The Underwater Park of Gaiola

Published in Focus
03 June 2016

A protected marine area of rare beauty in Posillipo that extends across little more than 41 hectares from Marechiaro to the Bay of Trentaremi: the Underwater Park of Gaiola. With its rugged coastline and cliffs of Neapolitan yellow tuff, moulded by the wind and sea and tinged by the Mediterranean maquis, it is one of the Mediterranean’s most suggestive coastal landscapes.

Along the coast the remains of ancient villas are still discernible, while in the sea, just below  water level, lie the remains of fish farms that in Roman times bred orate (gilt-head breams), moray eels and oysters. Today the fish farms are underwater as a result of the gradual uplift and descent of the earth’s crust, a volcanic and tectonic phenomenon known as “bradyseism”. The complexity of the sea bed and marine currents have created an ideal habitat for octopus, sargo, damselfish and moray eel among soft coral and ancient ruins.

The rare beauty that distinguishes this place has always captivated those who have settled here. It is here that the Romans erected their sumptuous villas, the most important of which was Pausilypon (“the place where pain ends”) built by Pubilo Vedio Pollione. The remains of the theatre and several rooms used for ceremonial events can still be admired today, together with those of the thermal baths and port facilities.

As well as being a marine paradise in an underwater archeological park, Gaiola is also one of the most beautiful seaside resorts in Naples. The island of Gaiola, consisting of  two islets connected by a bridge, lying just a short distance one from the other, is situated in the middle of the park. One of the islets has always been uninhabited while an abandoned, uninhabited house, shrouded in mystery, stands on the other. The island saw the construction of the villa that occupies it today and which was, at one time, owned by Norman Douglas, author of Land of the Siren. The locals believe the island to be cursed, a reputation that came about because of the frequent premature death of its owners.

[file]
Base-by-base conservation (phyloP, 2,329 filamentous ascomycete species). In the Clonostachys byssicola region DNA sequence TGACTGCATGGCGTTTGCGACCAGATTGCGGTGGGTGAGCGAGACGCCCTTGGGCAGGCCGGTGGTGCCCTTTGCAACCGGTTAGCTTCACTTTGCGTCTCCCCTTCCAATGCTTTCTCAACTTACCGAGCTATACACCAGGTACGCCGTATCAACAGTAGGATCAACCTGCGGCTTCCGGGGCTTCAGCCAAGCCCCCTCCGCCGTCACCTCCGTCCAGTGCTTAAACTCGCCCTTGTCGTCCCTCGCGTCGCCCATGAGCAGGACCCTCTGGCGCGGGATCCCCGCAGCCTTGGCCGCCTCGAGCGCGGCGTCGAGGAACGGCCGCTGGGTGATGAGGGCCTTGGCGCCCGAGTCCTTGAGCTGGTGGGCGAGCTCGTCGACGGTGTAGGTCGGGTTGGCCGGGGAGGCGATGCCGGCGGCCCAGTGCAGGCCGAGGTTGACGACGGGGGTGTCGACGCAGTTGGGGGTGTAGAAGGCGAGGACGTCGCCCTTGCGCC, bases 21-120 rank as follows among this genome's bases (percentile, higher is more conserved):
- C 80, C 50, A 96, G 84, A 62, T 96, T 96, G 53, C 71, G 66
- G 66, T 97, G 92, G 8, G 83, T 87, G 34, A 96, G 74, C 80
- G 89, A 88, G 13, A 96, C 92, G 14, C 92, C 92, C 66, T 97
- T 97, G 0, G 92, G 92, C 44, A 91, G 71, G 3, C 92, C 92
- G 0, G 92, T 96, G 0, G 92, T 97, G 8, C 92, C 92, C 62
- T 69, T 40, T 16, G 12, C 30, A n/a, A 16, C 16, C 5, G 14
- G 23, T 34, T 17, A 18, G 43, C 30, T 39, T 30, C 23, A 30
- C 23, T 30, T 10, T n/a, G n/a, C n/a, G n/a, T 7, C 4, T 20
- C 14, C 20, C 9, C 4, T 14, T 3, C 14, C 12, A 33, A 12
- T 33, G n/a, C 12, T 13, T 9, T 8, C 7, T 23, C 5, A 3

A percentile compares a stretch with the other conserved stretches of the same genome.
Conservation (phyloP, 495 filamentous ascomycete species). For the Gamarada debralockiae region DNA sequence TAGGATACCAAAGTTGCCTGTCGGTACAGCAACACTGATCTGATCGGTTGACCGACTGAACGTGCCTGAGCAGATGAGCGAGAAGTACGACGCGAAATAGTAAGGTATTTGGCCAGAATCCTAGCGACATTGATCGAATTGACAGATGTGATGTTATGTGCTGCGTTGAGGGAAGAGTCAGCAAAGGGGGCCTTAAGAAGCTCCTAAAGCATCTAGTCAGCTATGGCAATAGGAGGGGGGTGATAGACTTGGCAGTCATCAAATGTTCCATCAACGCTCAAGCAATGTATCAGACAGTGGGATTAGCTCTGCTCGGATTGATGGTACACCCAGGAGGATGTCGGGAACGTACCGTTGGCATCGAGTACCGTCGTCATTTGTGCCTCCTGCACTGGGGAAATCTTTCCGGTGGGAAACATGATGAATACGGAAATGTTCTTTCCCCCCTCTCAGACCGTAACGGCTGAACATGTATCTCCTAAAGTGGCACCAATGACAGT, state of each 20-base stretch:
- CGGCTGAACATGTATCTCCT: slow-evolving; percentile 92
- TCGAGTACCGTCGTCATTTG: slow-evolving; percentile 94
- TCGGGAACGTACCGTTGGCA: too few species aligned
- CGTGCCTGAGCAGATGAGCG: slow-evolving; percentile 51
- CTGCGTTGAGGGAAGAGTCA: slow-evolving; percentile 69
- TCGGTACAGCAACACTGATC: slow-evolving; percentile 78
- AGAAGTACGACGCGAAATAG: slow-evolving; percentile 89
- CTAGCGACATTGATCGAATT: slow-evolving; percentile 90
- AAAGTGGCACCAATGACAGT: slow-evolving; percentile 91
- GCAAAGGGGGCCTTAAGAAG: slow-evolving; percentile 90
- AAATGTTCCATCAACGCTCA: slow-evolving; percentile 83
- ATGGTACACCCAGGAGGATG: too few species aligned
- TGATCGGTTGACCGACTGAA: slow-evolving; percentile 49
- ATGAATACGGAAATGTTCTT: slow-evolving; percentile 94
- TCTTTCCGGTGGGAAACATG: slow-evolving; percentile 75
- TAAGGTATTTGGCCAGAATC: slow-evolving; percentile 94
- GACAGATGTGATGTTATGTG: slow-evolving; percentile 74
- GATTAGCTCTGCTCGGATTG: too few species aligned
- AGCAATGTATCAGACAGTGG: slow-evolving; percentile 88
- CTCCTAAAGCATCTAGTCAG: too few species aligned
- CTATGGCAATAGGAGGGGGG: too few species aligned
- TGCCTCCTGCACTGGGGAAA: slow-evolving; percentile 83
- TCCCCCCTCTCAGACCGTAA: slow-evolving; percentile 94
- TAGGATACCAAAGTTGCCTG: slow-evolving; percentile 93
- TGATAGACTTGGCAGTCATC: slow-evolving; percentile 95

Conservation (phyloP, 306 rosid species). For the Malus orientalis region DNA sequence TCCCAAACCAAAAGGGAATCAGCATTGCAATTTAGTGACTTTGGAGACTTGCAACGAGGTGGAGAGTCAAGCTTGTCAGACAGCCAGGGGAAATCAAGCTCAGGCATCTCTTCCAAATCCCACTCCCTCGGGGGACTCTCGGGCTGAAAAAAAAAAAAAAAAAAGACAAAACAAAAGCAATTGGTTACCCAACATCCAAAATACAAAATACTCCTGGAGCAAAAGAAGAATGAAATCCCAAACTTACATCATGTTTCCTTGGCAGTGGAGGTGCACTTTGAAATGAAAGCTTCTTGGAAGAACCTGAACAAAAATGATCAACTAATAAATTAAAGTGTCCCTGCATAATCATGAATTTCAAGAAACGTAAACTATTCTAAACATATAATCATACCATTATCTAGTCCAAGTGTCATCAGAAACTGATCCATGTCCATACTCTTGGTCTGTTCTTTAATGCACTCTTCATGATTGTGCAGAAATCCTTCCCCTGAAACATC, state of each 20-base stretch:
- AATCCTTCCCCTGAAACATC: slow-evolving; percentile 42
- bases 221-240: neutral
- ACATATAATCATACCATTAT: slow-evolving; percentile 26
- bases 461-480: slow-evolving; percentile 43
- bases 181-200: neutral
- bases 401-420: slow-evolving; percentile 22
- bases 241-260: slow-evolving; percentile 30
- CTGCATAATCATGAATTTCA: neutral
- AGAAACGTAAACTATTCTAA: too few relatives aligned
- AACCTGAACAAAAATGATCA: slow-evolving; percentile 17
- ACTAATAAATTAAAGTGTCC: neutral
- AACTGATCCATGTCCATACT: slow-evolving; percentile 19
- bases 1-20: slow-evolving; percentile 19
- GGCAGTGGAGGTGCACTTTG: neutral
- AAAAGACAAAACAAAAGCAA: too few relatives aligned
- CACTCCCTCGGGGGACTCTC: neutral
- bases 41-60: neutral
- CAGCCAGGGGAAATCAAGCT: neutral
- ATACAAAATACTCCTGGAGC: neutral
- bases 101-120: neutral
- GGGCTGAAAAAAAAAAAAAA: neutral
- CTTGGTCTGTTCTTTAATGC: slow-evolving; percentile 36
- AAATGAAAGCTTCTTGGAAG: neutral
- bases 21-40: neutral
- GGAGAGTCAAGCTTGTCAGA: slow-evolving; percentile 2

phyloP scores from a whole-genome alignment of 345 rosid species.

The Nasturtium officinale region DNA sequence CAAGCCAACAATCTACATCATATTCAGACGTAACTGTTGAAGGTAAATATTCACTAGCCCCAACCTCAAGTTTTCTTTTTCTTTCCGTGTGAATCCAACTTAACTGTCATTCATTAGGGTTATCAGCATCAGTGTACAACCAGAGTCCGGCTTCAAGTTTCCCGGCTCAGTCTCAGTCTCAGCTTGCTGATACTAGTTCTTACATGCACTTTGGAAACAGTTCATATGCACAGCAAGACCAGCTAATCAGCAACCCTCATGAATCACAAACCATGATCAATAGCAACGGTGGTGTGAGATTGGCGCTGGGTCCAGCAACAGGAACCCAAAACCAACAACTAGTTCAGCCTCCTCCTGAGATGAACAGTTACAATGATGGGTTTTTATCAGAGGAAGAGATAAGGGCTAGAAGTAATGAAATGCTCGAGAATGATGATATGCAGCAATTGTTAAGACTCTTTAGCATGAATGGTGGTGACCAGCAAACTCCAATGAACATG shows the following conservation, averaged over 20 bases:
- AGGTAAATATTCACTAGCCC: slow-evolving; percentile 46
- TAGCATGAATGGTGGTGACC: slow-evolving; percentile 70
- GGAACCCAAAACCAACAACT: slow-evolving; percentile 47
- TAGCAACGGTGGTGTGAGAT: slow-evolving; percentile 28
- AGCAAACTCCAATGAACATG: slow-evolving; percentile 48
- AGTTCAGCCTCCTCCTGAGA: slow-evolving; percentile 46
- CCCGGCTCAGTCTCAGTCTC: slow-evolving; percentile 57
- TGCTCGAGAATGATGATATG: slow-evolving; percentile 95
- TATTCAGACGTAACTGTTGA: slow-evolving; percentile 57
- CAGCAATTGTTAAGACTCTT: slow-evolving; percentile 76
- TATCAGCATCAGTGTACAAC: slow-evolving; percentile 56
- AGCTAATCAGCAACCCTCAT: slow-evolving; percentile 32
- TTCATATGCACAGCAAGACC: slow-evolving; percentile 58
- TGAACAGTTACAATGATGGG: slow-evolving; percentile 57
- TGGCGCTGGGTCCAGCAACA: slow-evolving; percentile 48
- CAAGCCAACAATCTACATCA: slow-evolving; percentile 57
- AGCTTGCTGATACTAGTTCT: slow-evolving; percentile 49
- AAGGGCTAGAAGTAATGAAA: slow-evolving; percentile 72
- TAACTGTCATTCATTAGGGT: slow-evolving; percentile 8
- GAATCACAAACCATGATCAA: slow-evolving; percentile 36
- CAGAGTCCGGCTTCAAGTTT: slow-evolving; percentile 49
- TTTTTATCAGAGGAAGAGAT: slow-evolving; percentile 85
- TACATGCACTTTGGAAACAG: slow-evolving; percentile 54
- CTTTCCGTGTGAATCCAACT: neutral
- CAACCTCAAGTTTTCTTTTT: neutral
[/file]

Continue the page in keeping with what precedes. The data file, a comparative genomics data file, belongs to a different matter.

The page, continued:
The series of misfortunes started sometime around the 1920s, when the then owner, a Swiss named Hans Braun, was found murdered. A short while later his wife drowned in the sea. The villa’s next owner was the German Otto Grunback, who died of a heart attack while on the island. A similar fate befell the pharmaceutical industrialist Maurice-Yves Sandoz, who committed suicide in Switzerland. Its subsequent owner, a German steel industrialist, Baron Karl Paul Langheim, found himself in desperate economic straits. The island has also belonged to Gianni Agnelli, whose only son committed suicide, followed shortly thereafter by the untimely death of his nephew. After buying the island, the grandson of multi-billionaire Paul Getty, its subsequent owner, was kidnapped. The island’s last owner Gianpasquale Grappone was jailed when his insurance company failed.Today, the island and villa belong to the Campania Region. 

Where is it?